Current Developments in Compensation for Pain and Suffering

Interview with Prof. Dr. Hohlbein

2023-02-20 How much compensation for pain and suffering is fair? Prof. Dr. Bernhard Hohlbein is regularly monitoring claims for compensation based on German court decisions. In this interview, he outlines current developments and at the same time points out the need for further action. In doing so, he also describes requirements for the German insurance market.

"In recent years the courts have increased the amounts of damages for pain and suffering significantly." // Prof. Dr. Bernhard Hohlbein with alumnus Mathias Paulokat ©© Mathias Paulokat
"In recent years the courts have increased the amounts of damages for pain and suffering significantly." // Prof. Dr. Bernhard Hohlbein with alumnus Mathias Paulokat
Prof. Hohlbein, let's take a look at the development of court-awarded compensation for pain and suffering in recent years. What do you consider to be most relevant? 
In recent years the courts have increased the amounts of damages for pain and suffering significantly. Until about 1990, the maximum amounts were around € 100,000. Ten years later, it was already twice that much. Then a dynamic set in, so that € 1 million was finally reached in big steps. And all indications are that the development will continue.
And yet the higher payments do not seem to be satisfactory from the point of view of those affected. Why?   
Such maximum sums are only awarded in extremely tragic cases. Most recently, for example, a 1-year-old boy suffered gross medical malpractice after a comparatively harmless infection. The result is, among other things: Brain damage, intelligence reduction without active speech, spastic disturbance of the nervous and muscular system, and epilepsy. And the boy also suffers from anxiety. He has to be taken care of 24/7.
If we assume a possible life expectancy of about 80 years, a simple division of € 1 million apparently leads to a compensation of € 12,500 per year, i.e., about € 30 per day. As I said, apparently. Because inflation, gilt-edged investments and possible taxes on interest gains have to be taken into account. This is almost a management task that requires fee-based external help.
In such a case the desire for more money is completely understandable. Especially in comparison with compensation for wrongful imprisonment, which is € 75 per day, or with loss-of-use tables for cars, which list amounts from € 23 to € 175 per day, depending on the type of car.
We need to ensure as a society that compensation for pain and suffering does not dwindle to an insulting amount due to the passage of time.
What do these higher claims and resulting payments mean for the insurance market?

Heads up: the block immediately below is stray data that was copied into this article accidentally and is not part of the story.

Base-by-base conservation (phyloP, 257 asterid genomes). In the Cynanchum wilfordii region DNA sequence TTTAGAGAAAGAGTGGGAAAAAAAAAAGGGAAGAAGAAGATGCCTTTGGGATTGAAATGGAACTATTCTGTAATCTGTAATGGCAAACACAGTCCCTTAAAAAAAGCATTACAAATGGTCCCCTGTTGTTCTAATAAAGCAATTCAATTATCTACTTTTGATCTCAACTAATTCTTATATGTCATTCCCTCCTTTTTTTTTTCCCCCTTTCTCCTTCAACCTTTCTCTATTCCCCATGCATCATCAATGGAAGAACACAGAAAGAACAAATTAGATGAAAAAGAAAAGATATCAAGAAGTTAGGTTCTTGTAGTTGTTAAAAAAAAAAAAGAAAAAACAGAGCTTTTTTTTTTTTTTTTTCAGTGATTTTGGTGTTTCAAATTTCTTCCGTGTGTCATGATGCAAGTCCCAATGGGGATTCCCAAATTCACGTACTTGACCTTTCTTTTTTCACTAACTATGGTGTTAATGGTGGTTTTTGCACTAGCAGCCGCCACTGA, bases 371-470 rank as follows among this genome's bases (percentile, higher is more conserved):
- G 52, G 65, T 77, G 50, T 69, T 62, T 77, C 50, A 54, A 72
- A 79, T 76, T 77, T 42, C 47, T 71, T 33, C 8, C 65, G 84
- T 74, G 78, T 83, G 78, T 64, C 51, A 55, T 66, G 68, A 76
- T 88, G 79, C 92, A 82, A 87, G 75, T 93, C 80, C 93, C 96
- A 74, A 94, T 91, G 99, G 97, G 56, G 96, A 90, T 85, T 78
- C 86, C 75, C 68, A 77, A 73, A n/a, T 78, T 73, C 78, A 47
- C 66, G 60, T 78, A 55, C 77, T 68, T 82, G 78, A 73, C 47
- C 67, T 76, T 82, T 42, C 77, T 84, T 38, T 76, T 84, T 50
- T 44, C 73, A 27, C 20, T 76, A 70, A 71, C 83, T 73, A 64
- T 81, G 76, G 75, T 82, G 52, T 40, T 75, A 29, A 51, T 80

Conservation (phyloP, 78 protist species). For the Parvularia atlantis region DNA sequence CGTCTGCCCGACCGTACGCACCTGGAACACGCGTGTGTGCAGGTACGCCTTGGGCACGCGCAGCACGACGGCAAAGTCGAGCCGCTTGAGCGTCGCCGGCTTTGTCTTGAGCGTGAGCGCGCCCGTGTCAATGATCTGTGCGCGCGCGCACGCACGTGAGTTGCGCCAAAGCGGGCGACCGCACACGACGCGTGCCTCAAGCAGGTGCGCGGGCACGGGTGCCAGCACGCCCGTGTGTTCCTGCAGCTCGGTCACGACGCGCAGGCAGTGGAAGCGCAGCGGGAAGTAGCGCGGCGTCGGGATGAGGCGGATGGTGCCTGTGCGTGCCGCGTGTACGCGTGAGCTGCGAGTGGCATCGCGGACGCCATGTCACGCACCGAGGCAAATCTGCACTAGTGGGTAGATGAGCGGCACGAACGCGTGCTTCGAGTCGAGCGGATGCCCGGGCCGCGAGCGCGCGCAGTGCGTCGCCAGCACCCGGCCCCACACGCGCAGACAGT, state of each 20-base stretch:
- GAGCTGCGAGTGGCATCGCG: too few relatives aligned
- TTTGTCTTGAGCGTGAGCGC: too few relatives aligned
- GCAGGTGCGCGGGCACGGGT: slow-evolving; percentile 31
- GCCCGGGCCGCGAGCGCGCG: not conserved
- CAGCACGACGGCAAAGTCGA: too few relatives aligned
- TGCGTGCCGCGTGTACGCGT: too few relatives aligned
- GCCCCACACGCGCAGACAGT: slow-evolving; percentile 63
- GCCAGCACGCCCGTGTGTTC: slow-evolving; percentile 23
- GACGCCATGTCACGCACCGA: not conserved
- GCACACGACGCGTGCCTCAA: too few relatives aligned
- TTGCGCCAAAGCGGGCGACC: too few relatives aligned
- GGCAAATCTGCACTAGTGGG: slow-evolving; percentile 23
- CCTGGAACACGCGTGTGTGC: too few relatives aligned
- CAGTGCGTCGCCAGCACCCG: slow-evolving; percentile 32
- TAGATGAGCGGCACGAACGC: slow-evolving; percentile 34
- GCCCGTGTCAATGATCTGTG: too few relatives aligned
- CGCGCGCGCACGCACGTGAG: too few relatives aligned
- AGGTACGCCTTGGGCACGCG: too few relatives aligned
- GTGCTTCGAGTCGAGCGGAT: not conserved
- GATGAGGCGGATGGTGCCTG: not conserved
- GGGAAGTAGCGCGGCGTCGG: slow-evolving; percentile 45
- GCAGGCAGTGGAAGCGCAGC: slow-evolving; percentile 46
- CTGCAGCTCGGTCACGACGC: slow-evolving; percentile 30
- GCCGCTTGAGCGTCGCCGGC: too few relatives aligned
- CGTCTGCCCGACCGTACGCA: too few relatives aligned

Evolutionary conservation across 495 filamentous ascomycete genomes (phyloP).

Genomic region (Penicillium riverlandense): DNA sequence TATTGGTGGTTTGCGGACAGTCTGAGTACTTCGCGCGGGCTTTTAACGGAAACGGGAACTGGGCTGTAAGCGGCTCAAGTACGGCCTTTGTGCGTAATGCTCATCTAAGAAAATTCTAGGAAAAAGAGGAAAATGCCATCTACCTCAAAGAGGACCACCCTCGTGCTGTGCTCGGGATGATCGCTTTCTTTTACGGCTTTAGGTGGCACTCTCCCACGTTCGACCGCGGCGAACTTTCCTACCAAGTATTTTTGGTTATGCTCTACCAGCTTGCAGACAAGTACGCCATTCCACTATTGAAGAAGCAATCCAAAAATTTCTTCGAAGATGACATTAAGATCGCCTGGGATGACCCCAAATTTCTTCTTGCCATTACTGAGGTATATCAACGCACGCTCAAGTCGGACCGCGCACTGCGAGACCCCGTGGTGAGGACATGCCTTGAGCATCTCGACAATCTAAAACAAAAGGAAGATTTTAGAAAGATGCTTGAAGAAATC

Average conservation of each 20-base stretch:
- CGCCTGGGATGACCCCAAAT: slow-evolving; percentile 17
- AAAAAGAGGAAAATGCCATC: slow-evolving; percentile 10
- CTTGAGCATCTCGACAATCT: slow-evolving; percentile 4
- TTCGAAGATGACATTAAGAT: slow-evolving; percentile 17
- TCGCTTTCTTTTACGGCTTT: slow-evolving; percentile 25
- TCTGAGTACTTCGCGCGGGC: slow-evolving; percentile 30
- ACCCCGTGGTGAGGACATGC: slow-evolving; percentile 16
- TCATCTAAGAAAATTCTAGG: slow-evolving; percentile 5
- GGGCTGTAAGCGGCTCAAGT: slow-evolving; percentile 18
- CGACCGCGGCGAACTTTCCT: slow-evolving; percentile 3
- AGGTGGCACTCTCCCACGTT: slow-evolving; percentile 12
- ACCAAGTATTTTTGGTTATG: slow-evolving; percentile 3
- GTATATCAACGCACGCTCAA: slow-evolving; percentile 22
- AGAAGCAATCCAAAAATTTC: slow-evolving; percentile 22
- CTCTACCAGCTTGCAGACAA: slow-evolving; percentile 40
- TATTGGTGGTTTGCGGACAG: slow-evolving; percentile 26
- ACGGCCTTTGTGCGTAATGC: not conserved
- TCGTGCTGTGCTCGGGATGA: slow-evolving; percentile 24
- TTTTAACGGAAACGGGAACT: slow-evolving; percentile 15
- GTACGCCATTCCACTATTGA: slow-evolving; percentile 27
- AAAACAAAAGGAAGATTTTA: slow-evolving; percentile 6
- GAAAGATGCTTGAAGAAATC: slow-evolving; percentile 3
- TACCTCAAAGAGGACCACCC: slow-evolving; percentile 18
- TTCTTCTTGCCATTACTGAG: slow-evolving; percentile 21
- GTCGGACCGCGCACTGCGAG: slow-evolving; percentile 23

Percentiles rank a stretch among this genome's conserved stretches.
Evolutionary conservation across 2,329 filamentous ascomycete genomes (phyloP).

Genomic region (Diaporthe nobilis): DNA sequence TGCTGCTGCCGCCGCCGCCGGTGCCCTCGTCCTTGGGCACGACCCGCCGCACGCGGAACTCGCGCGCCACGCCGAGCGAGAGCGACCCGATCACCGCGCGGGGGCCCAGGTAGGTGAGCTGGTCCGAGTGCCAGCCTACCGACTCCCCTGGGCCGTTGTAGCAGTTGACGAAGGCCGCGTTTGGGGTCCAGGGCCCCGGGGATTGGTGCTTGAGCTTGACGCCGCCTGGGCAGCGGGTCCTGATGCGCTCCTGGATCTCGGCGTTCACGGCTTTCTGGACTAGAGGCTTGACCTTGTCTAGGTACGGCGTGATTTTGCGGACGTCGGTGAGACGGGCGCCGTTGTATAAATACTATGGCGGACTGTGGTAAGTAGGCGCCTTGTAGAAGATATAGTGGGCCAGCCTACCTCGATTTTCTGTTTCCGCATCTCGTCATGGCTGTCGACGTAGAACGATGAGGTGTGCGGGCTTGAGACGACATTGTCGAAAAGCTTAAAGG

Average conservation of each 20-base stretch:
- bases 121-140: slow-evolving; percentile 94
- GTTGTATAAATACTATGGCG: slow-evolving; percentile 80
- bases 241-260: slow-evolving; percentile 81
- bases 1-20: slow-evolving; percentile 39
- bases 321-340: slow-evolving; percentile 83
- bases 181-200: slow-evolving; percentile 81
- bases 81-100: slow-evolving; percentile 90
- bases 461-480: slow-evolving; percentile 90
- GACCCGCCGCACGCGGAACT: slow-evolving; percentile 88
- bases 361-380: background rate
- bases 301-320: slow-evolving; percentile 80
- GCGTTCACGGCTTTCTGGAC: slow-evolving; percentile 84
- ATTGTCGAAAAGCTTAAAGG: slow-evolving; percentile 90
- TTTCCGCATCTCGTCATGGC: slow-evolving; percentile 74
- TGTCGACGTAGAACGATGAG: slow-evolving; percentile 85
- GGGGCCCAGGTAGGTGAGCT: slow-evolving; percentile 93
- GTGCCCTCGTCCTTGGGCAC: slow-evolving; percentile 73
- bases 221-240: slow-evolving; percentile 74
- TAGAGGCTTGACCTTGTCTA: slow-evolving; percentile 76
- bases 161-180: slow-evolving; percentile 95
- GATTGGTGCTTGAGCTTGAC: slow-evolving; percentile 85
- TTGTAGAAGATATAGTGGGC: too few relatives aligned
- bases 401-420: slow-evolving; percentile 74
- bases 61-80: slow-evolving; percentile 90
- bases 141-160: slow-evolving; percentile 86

There is good reason to ask about the insurance market. After all, we are talking about sums that will not realistically be affordable without insurance. Besides, compensation for pain and suffering has to be paid in addition to damages. And in tragic cases, the claim for damages alone can reach into the two-digit million Euro range. In such cases, children are often the victims. And because life expectancy can still be long thanks to medical advances, it becomes expensive.
... and which types of insurance are particularly affected?
Personal injuries often result from accidents in road traffic, private liability, animal owner's liability, or from the aforementioned medical malpractice arena. It is therefore advisable to insure these risks adequately. That is the only way to achieve adequate victim protection and at the same time to avoid insolvency of the tortfeasor.
In your last article, you calculated that, depending on the rate of inflation and assumed longevity, the usual sums insured today are insufficient in many cases. What sums insured do you recommend?
Coverage sums in the single-digit or lower two-digit million Euro range seem to me to be inadequate in view of the improved life expectancy of seriously injured persons, the development of costs in the medical sector, and inflation. As a rule, private liability cover in the mid two-digit million Euro range is advisable today. The additional premium for an increase is low.
Based on this, what would you recommend and who should do what?
Since I currently see neither a German legislative initiative for comprehensive mandatory liability insurance cover nor a European directive on compensation for pain and suffering, my hopes rest on the courts. In my opinion, they should award damages for pain and suffering as an indexed pension payment in serious cases; concerns raised that this might promote inflation are not valid in my view. A pension for pain and suffering can help to ensure compensation adequate to severity over the long term, and help to avoid misallocation of funds in form of too much or too little. And a pension avoids covetousness on the part of carers, often relatives and heirs. After all, a large sum of money can tempt people to make decisions that are not in the best interests of the victim.
It would be helpful if the German Lawyers' Conference, the German Insurance Association or a commission yet to be set up would take up the issue. The injured parties deserve all the help they can get.
Thank you very much for the interview!        

The interview was conducted by Lüneburg alumnus Mathias Paulokat, MBA. He holds a degree in Business Law (FH) and is press officer in the banking industry.

The article leading to this interview was published in VersR 2022, issue 20, p. 1269 et seq. The co-author, Nina Bölke, is the former student assistant of Prof. Hohlbein and assisted with the publication. Ms Bölke is now, after finishing her BA degree, studying law for the First State Examination in Law; at the same time she is working in a law firm.

Please find more information about Prof. Dr. Bernhard Hohlbein here.